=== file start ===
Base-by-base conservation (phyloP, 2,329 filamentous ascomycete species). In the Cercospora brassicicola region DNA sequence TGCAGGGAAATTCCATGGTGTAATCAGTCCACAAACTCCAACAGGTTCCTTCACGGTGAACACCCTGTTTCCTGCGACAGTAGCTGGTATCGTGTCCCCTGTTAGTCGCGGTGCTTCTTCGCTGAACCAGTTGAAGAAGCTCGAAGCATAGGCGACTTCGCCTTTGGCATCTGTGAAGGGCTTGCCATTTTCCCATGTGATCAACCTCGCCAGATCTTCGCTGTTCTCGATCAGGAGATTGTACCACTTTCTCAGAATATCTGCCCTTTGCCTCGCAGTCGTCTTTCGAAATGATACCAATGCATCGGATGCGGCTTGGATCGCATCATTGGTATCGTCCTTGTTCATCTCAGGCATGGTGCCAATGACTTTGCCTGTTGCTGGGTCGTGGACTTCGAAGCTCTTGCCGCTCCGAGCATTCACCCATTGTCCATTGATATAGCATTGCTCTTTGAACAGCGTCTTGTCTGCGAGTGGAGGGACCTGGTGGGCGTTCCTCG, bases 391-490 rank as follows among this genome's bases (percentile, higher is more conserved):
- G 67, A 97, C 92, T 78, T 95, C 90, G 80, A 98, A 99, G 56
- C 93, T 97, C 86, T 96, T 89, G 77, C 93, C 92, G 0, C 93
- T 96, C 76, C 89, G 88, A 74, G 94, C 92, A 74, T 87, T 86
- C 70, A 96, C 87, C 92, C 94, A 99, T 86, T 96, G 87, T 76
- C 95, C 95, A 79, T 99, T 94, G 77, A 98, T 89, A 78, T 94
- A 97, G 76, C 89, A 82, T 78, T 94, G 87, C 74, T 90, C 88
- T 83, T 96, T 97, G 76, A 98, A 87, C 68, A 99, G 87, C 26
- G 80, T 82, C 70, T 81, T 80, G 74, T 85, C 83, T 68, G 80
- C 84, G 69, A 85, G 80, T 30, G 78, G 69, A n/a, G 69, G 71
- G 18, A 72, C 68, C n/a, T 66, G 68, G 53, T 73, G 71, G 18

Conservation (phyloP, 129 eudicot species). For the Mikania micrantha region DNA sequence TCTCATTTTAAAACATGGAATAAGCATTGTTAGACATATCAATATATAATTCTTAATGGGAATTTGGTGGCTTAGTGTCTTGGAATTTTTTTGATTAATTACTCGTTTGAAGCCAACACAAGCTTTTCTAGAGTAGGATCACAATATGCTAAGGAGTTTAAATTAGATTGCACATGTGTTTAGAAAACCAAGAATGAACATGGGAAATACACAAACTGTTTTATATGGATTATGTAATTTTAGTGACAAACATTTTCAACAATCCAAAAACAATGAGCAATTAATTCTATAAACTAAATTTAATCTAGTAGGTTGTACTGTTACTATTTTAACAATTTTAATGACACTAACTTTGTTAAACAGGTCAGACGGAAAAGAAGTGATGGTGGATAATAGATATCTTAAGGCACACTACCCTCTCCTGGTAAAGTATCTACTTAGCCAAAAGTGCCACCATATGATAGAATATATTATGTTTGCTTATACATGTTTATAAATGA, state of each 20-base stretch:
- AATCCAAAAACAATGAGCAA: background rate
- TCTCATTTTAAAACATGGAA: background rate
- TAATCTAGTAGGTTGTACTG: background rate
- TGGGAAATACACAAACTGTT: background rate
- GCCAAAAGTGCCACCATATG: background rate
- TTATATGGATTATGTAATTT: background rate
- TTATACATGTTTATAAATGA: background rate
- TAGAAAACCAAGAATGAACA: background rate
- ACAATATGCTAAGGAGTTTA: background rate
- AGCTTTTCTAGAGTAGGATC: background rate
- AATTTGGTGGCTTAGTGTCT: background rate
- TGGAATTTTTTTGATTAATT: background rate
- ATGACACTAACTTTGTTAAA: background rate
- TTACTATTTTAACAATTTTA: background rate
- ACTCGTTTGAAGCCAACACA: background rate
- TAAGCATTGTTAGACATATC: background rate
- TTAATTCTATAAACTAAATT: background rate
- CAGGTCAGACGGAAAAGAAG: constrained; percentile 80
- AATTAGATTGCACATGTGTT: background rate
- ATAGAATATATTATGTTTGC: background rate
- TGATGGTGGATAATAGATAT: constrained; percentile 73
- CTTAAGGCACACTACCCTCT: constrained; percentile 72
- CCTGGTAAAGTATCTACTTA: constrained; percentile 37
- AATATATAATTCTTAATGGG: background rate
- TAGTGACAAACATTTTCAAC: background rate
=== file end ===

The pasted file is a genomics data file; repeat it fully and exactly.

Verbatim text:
Base-by-base conservation (phyloP, 2,329 filamentous ascomycete species). In the Cercospora brassicicola region DNA sequence TGCAGGGAAATTCCATGGTGTAATCAGTCCACAAACTCCAACAGGTTCCTTCACGGTGAACACCCTGTTTCCTGCGACAGTAGCTGGTATCGTGTCCCCTGTTAGTCGCGGTGCTTCTTCGCTGAACCAGTTGAAGAAGCTCGAAGCATAGGCGACTTCGCCTTTGGCATCTGTGAAGGGCTTGCCATTTTCCCATGTGATCAACCTCGCCAGATCTTCGCTGTTCTCGATCAGGAGATTGTACCACTTTCTCAGAATATCTGCCCTTTGCCTCGCAGTCGTCTTTCGAAATGATACCAATGCATCGGATGCGGCTTGGATCGCATCATTGGTATCGTCCTTGTTCATCTCAGGCATGGTGCCAATGACTTTGCCTGTTGCTGGGTCGTGGACTTCGAAGCTCTTGCCGCTCCGAGCATTCACCCATTGTCCATTGATATAGCATTGCTCTTTGAACAGCGTCTTGTCTGCGAGTGGAGGGACCTGGTGGGCGTTCCTCG, bases 391-490 rank as follows among this genome's bases (percentile, higher is more conserved):
- G 67, A 97, C 92, T 78, T 95, C 90, G 80, A 98, A 99, G 56
- C 93, T 97, C 86, T 96, T 89, G 77, C 93, C 92, G 0, C 93
- T 96, C 76, C 89, G 88, A 74, G 94, C 92, A 74, T 87, T 86
- C 70, A 96, C 87, C 92, C 94, A 99, T 86, T 96, G 87, T 76
- C 95, C 95, A 79, T 99, T 94, G 77, A 98, T 89, A 78, T 94
- A 97, G 76, C 89, A 82, T 78, T 94, G 87, C 74, T 90, C 88
- T 83, T 96, T 97, G 76, A 98, A 87, C 68, A 99, G 87, C 26
- G 80, T 82, C 70, T 81, T 80, G 74, T 85, C 83, T 68, G 80
- C 84, G 69, A 85, G 80, T 30, G 78, G 69, A n/a, G 69, G 71
- G 18, A 72, C 68, C n/a, T 66, G 68, G 53, T 73, G 71, G 18

Conservation (phyloP, 129 eudicot species). For the Mikania micrantha region DNA sequence TCTCATTTTAAAACATGGAATAAGCATTGTTAGACATATCAATATATAATTCTTAATGGGAATTTGGTGGCTTAGTGTCTTGGAATTTTTTTGATTAATTACTCGTTTGAAGCCAACACAAGCTTTTCTAGAGTAGGATCACAATATGCTAAGGAGTTTAAATTAGATTGCACATGTGTTTAGAAAACCAAGAATGAACATGGGAAATACACAAACTGTTTTATATGGATTATGTAATTTTAGTGACAAACATTTTCAACAATCCAAAAACAATGAGCAATTAATTCTATAAACTAAATTTAATCTAGTAGGTTGTACTGTTACTATTTTAACAATTTTAATGACACTAACTTTGTTAAACAGGTCAGACGGAAAAGAAGTGATGGTGGATAATAGATATCTTAAGGCACACTACCCTCTCCTGGTAAAGTATCTACTTAGCCAAAAGTGCCACCATATGATAGAATATATTATGTTTGCTTATACATGTTTATAAATGA, state of each 20-base stretch:
- AATCCAAAAACAATGAGCAA: background rate
- TCTCATTTTAAAACATGGAA: background rate
- TAATCTAGTAGGTTGTACTG: background rate
- TGGGAAATACACAAACTGTT: background rate
- GCCAAAAGTGCCACCATATG: background rate
- TTATATGGATTATGTAATTT: background rate
- TTATACATGTTTATAAATGA: background rate
- TAGAAAACCAAGAATGAACA: background rate
- ACAATATGCTAAGGAGTTTA: background rate
- AGCTTTTCTAGAGTAGGATC: background rate
- AATTTGGTGGCTTAGTGTCT: background rate
- TGGAATTTTTTTGATTAATT: background rate
- ATGACACTAACTTTGTTAAA: background rate
- TTACTATTTTAACAATTTTA: background rate
- ACTCGTTTGAAGCCAACACA: background rate
- TAAGCATTGTTAGACATATC: background rate
- TTAATTCTATAAACTAAATT: background rate
- CAGGTCAGACGGAAAAGAAG: constrained; percentile 80
- AATTAGATTGCACATGTGTT: background rate
- ATAGAATATATTATGTTTGC: background rate
- TGATGGTGGATAATAGATAT: constrained; percentile 73
- CTTAAGGCACACTACCCTCT: constrained; percentile 72
- CCTGGTAAAGTATCTACTTA: constrained; percentile 37
- AATATATAATTCTTAATGGG: background rate
- TAGTGACAAACATTTTCAAC: background rate